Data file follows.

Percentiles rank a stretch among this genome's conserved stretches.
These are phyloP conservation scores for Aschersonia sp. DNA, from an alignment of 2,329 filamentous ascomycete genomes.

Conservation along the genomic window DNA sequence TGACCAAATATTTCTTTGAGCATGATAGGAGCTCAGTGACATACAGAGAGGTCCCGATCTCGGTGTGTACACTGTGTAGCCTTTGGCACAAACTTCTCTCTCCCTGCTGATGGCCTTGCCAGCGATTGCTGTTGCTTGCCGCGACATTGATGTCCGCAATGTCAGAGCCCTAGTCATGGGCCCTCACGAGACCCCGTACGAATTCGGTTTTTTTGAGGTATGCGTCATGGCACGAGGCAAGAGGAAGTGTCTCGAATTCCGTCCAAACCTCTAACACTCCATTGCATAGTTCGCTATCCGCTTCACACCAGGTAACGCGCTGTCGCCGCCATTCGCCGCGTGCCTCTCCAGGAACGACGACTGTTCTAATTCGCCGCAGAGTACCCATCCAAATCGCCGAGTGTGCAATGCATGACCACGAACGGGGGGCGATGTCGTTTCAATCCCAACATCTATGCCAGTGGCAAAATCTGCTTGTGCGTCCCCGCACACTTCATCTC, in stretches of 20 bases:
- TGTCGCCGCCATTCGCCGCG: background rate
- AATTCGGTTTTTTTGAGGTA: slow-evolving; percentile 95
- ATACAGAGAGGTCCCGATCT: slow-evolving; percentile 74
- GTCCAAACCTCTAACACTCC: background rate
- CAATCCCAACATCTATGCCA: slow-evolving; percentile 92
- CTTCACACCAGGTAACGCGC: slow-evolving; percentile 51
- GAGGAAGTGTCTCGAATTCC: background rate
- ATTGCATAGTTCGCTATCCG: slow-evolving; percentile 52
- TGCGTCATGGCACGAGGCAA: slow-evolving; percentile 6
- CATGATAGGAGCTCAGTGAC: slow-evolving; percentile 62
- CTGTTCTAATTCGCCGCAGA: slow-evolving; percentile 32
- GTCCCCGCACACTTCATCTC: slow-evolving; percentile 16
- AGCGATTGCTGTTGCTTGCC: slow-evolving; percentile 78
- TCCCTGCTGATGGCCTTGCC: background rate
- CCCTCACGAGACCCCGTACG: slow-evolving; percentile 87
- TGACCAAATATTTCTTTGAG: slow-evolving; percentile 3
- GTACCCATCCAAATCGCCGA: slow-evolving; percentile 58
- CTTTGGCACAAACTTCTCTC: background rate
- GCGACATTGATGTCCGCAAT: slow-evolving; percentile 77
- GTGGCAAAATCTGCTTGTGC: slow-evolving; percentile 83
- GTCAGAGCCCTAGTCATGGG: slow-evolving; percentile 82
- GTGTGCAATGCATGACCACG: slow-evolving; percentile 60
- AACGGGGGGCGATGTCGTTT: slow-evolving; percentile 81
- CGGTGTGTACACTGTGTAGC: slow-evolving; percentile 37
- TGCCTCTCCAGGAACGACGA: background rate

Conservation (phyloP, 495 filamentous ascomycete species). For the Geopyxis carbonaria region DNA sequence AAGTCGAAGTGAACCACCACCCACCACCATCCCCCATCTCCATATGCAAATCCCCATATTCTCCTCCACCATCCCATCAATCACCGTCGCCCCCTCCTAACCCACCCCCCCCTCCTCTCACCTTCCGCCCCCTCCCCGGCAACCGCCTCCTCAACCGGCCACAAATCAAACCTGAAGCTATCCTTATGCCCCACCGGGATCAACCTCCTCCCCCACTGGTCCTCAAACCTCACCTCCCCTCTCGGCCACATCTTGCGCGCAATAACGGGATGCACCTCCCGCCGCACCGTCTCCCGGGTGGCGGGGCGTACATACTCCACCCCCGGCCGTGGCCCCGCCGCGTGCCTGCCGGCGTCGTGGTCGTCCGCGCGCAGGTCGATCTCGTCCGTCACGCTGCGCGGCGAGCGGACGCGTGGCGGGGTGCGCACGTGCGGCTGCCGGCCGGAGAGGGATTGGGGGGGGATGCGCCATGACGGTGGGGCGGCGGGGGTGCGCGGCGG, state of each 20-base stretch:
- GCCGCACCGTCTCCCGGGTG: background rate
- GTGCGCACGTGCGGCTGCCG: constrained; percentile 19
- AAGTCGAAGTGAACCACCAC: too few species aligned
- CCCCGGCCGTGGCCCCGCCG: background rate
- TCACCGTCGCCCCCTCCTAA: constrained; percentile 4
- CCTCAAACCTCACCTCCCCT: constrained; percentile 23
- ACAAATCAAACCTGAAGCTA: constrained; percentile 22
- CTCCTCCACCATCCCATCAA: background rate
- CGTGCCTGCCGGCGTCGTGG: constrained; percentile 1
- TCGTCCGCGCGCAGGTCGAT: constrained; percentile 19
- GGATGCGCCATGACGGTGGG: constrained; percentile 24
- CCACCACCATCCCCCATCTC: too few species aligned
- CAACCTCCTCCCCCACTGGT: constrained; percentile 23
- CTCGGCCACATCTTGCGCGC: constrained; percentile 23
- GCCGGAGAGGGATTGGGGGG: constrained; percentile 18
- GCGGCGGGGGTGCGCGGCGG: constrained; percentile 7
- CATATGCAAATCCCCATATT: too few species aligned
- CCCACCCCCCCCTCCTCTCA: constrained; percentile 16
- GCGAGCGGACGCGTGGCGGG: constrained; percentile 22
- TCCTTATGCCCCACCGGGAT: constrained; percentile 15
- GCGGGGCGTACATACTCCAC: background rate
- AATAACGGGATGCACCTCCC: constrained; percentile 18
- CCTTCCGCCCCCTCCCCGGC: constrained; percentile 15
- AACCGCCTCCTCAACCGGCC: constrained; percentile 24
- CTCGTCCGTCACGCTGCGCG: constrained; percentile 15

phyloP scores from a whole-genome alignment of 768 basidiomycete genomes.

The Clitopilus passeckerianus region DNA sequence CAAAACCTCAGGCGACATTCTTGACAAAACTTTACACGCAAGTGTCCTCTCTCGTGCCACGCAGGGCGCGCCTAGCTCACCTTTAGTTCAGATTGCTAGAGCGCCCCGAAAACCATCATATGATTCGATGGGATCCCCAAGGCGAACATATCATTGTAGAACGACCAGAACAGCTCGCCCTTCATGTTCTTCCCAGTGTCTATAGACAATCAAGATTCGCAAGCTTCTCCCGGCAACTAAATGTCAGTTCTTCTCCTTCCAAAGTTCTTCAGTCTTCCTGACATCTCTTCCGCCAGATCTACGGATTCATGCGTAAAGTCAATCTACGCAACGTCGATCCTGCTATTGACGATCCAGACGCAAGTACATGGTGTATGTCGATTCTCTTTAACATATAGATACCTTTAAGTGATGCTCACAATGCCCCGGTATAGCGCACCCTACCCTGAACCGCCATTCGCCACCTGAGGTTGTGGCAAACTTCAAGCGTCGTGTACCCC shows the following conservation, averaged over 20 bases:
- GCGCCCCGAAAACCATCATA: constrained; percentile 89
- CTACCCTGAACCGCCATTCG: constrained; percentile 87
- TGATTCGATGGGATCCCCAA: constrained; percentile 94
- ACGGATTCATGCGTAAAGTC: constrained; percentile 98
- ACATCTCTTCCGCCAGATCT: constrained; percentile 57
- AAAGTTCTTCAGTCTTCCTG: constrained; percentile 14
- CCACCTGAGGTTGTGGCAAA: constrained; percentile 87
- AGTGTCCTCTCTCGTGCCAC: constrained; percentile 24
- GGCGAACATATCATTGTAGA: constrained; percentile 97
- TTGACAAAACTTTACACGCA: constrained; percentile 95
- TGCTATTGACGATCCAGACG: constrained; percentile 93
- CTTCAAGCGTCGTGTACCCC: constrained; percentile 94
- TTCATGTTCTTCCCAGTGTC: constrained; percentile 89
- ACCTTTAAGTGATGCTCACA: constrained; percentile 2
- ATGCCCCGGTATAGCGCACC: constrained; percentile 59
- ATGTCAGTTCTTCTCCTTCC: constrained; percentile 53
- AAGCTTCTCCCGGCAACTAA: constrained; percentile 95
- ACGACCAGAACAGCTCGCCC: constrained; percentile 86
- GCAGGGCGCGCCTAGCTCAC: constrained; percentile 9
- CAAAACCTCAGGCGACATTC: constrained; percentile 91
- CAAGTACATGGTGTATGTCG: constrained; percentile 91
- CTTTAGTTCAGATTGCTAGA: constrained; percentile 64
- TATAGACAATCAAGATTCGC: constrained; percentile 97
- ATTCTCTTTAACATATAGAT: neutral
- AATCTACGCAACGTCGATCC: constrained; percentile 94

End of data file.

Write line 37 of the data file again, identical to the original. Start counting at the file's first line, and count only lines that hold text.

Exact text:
- CTCCTCCACCATCCCATCAA: background rate